No, when members of the White race do in-human things to degrade, humiliate, or cause any kind of pain to other members of God’s human
    race.

  • R.E.L Says:

    while i read this page, i wonder y everything in this world seems to b connected w/ the fact that some1 iz or isnt white. i am an african american/native american/french/south african/evrything else, and i am in a bi racial relatinship and still dont understand it. i always thouht it wuz who u were and not what u were. if u r white then god gave u a littke less color in your skin then he gave me. if u r black u have about the same. THATS IT!!!!!!! we wasted stupid time on stupid mitsakes of our fathers b4 us. im black, i have white friends and im the only black person @ my skool. its alrite no need 4 hatred. u all end up in heaven or hell anywayz

    R.E.L haz spoken
    OUT

  • KadiBaby Says:

    I think that it is really sad that Lisa didn’t have any friends of color to support her. Maybe she should have called her club “multicultural club.”

  • knowgoodwhitepeople Says:

    The problem with that, KadiBaby, is that Lisa really wanted to explore “whiteness.” A “multicultural club” by description is a forum in which to explore multi-cultural issues — which means over-studying whiteness would present a problem to members who expect the club to live up to its description. Perhaps Lisa would have gotten a different response with the name “Study of Whiteness Club,” or something to that effect.

  • aprildelfuego Says:

    I wish Lisa and/or the school staff could connect with Y-STEP http://www.ystep.org/. Y-STEP does political education workshops and discussion groups with white teens to help them explore the issues Lisa wanted to get into.

    Its amazing how powerful the DON’T TALK ABOUT RACE message can be in white culture. I have definitely gotten the SHUT UP message in work settings when I tried to get the white folks on the “Multi-cultural Committee” to explore whiteness.

    Adults can’t usually even talk to each other about race-related issues, so it makes sense they would be afraid to talk to teens about it. When I think about doing it, I feel excited about the idea, but then I think Damn, what would I say? Would the kids think I’m full of shit?

    There it is, that piece of white conditioning that tells me we have to be right all the time, so I shouldn’t risk sounding like I don’t have my shit completely together. Then there’s the part of it that’s about not rocking the boat. I used to get in trouble for bringing up controversial stuff at my job, so I understand people’s fear of doing something that might jeopardize their job, community standing, relationships, etc.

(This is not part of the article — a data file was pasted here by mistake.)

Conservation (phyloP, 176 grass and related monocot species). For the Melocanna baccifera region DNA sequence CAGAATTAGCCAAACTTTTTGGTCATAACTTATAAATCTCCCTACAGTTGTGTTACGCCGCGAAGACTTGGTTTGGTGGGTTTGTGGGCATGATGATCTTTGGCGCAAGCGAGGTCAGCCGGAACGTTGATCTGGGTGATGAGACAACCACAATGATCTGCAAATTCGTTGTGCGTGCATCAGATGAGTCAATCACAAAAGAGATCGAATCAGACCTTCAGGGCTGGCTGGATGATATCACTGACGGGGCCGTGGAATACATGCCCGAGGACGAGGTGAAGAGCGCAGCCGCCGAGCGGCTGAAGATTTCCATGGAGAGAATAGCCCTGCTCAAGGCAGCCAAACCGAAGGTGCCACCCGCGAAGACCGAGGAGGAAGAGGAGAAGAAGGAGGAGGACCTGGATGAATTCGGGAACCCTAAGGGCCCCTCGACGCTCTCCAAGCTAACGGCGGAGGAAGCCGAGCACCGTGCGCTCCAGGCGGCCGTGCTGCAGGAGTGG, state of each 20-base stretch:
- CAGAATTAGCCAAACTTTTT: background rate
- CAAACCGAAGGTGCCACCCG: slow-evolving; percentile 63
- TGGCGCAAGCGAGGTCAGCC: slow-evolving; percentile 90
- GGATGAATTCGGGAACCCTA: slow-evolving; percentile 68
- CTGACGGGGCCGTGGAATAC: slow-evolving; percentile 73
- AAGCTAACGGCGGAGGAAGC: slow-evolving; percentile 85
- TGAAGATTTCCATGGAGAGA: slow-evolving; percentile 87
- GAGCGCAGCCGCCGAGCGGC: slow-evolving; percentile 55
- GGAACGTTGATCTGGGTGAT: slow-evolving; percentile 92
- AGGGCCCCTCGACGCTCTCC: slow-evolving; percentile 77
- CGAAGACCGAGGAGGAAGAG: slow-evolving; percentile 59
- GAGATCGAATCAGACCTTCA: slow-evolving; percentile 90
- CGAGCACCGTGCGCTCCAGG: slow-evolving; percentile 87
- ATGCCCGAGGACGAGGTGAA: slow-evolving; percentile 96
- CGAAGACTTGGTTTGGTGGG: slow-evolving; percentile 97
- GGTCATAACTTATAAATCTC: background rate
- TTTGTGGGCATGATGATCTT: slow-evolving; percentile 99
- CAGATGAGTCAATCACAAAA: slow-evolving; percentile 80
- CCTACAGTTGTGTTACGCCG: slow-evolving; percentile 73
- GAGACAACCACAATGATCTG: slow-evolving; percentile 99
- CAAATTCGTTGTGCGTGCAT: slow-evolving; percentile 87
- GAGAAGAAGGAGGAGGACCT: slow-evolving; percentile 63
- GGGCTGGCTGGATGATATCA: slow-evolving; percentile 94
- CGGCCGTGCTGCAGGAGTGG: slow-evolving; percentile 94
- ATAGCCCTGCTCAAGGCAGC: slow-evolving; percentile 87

For me, though, it feels like if I’m not taking some risks, then things aren’t going to change. White people have got to be a part of ending racism, and from my perspective that starts with taking a good hard look at what it means to be white, the good and the bad, then loving ourselves with all our warts and flaws, and then taking some responsibility for changing ourselves and our world.

  • Lisa Says:

    Thank you so much for understanding what I wanted to.

  • puddlesplash Says:

    I’m a white student at a “liberal” school (UC Santa Cruz), but even in a supposedly open environment, race in terms of whiteness is either not talked about or talked about only in negative terms. I have a huge problem with this because while, yes, some of my fellow white folk were awful people, there are also many white people that I should have the right to be proud of, and not simply because I am white. Always portraying whites as negative or ignoring them is racist in itself in that it raises people of color to level that no white person can ever reach simply because whites, on the whole, are not seen as a people that create positive social situations or change.
    I am proud to be white, but I often have to follow that sentence with me being proud to be Irish. It is socially ok for white people to be proud of the country their ancestors hail from, but not of being European. (And, personally, I hate that people use “Caucasian” to describe white people because that term refers to a very specific people living around the Caucus mountains in Eastern Europe.) People that are Asian, Black, or Latino do not have to specify where they come from to be openly proud of their roots.
    It is really frustrating to me to not be able to be proud of who I am because there have been Whites in the past that dehumanized people from other races. Those people do not speak for our whole race and it is close-minded to think that they do represent everything White people have and will do.
    (Also, I think that having a site that focuses on racism not only in terms of the people that have been historically marginalized but interms of whiteness as well is great. I feel like exploring racism both from and towards whites is important in trying to eradicate racism, as is discussing racism between two non-white groups because it seems that people most often think of racism as something that only Whites inflict and all others have immunity from creating).